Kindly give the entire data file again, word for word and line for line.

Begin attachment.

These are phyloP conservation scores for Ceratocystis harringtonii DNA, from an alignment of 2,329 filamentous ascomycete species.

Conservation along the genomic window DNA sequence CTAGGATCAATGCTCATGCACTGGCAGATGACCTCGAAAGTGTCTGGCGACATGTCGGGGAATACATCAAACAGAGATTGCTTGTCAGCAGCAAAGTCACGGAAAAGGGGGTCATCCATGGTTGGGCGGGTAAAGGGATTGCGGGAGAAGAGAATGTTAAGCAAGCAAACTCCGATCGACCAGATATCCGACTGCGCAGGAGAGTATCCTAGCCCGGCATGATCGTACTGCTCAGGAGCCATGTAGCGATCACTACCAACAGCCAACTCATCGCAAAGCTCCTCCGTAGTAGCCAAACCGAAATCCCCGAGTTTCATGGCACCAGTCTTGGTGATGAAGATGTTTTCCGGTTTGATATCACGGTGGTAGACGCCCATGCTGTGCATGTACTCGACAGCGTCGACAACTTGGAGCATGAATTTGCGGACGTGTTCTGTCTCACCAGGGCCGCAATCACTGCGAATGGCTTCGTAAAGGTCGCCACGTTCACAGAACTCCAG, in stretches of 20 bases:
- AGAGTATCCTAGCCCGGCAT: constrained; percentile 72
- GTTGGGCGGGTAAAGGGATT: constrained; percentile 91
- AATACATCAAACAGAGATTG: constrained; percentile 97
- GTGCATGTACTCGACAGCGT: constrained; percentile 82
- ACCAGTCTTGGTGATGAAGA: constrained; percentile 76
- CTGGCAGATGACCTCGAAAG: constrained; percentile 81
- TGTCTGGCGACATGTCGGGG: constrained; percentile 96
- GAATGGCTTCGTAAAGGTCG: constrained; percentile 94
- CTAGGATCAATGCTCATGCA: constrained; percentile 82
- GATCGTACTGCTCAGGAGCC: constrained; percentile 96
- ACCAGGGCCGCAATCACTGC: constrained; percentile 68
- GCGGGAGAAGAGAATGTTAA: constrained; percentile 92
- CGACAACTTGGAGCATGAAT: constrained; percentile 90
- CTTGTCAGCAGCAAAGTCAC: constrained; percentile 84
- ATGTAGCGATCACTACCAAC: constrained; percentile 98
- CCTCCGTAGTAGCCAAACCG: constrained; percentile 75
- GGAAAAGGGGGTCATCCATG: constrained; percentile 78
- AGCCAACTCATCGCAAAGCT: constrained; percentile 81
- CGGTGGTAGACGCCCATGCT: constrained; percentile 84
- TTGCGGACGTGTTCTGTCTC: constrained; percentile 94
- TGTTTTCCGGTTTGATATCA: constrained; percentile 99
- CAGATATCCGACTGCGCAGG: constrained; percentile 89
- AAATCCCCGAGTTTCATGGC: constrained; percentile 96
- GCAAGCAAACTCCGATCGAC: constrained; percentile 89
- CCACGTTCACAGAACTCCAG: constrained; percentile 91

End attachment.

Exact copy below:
These are phyloP conservation scores for Ceratocystis harringtonii DNA, from an alignment of 2,329 filamentous ascomycete species.

Conservation along the genomic window DNA sequence CTAGGATCAATGCTCATGCACTGGCAGATGACCTCGAAAGTGTCTGGCGACATGTCGGGGAATACATCAAACAGAGATTGCTTGTCAGCAGCAAAGTCACGGAAAAGGGGGTCATCCATGGTTGGGCGGGTAAAGGGATTGCGGGAGAAGAGAATGTTAAGCAAGCAAACTCCGATCGACCAGATATCCGACTGCGCAGGAGAGTATCCTAGCCCGGCATGATCGTACTGCTCAGGAGCCATGTAGCGATCACTACCAACAGCCAACTCATCGCAAAGCTCCTCCGTAGTAGCCAAACCGAAATCCCCGAGTTTCATGGCACCAGTCTTGGTGATGAAGATGTTTTCCGGTTTGATATCACGGTGGTAGACGCCCATGCTGTGCATGTACTCGACAGCGTCGACAACTTGGAGCATGAATTTGCGGACGTGTTCTGTCTCACCAGGGCCGCAATCACTGCGAATGGCTTCGTAAAGGTCGCCACGTTCACAGAACTCCAG, in stretches of 20 bases:
- AGAGTATCCTAGCCCGGCAT: constrained; percentile 72
- GTTGGGCGGGTAAAGGGATT: constrained; percentile 91
- AATACATCAAACAGAGATTG: constrained; percentile 97
- GTGCATGTACTCGACAGCGT: constrained; percentile 82
- ACCAGTCTTGGTGATGAAGA: constrained; percentile 76
- CTGGCAGATGACCTCGAAAG: constrained; percentile 81
- TGTCTGGCGACATGTCGGGG: constrained; percentile 96
- GAATGGCTTCGTAAAGGTCG: constrained; percentile 94
- CTAGGATCAATGCTCATGCA: constrained; percentile 82
- GATCGTACTGCTCAGGAGCC: constrained; percentile 96
- ACCAGGGCCGCAATCACTGC: constrained; percentile 68
- GCGGGAGAAGAGAATGTTAA: constrained; percentile 92
- CGACAACTTGGAGCATGAAT: constrained; percentile 90
- CTTGTCAGCAGCAAAGTCAC: constrained; percentile 84
- ATGTAGCGATCACTACCAAC: constrained; percentile 98
- CCTCCGTAGTAGCCAAACCG: constrained; percentile 75
- GGAAAAGGGGGTCATCCATG: constrained; percentile 78
- AGCCAACTCATCGCAAAGCT: constrained; percentile 81
- CGGTGGTAGACGCCCATGCT: constrained; percentile 84
- TTGCGGACGTGTTCTGTCTC: constrained; percentile 94
- TGTTTTCCGGTTTGATATCA: constrained; percentile 99
- CAGATATCCGACTGCGCAGG: constrained; percentile 89
- AAATCCCCGAGTTTCATGGC: constrained; percentile 96
- GCAAGCAAACTCCGATCGAC: constrained; percentile 89
- CCACGTTCACAGAACTCCAG: constrained; percentile 91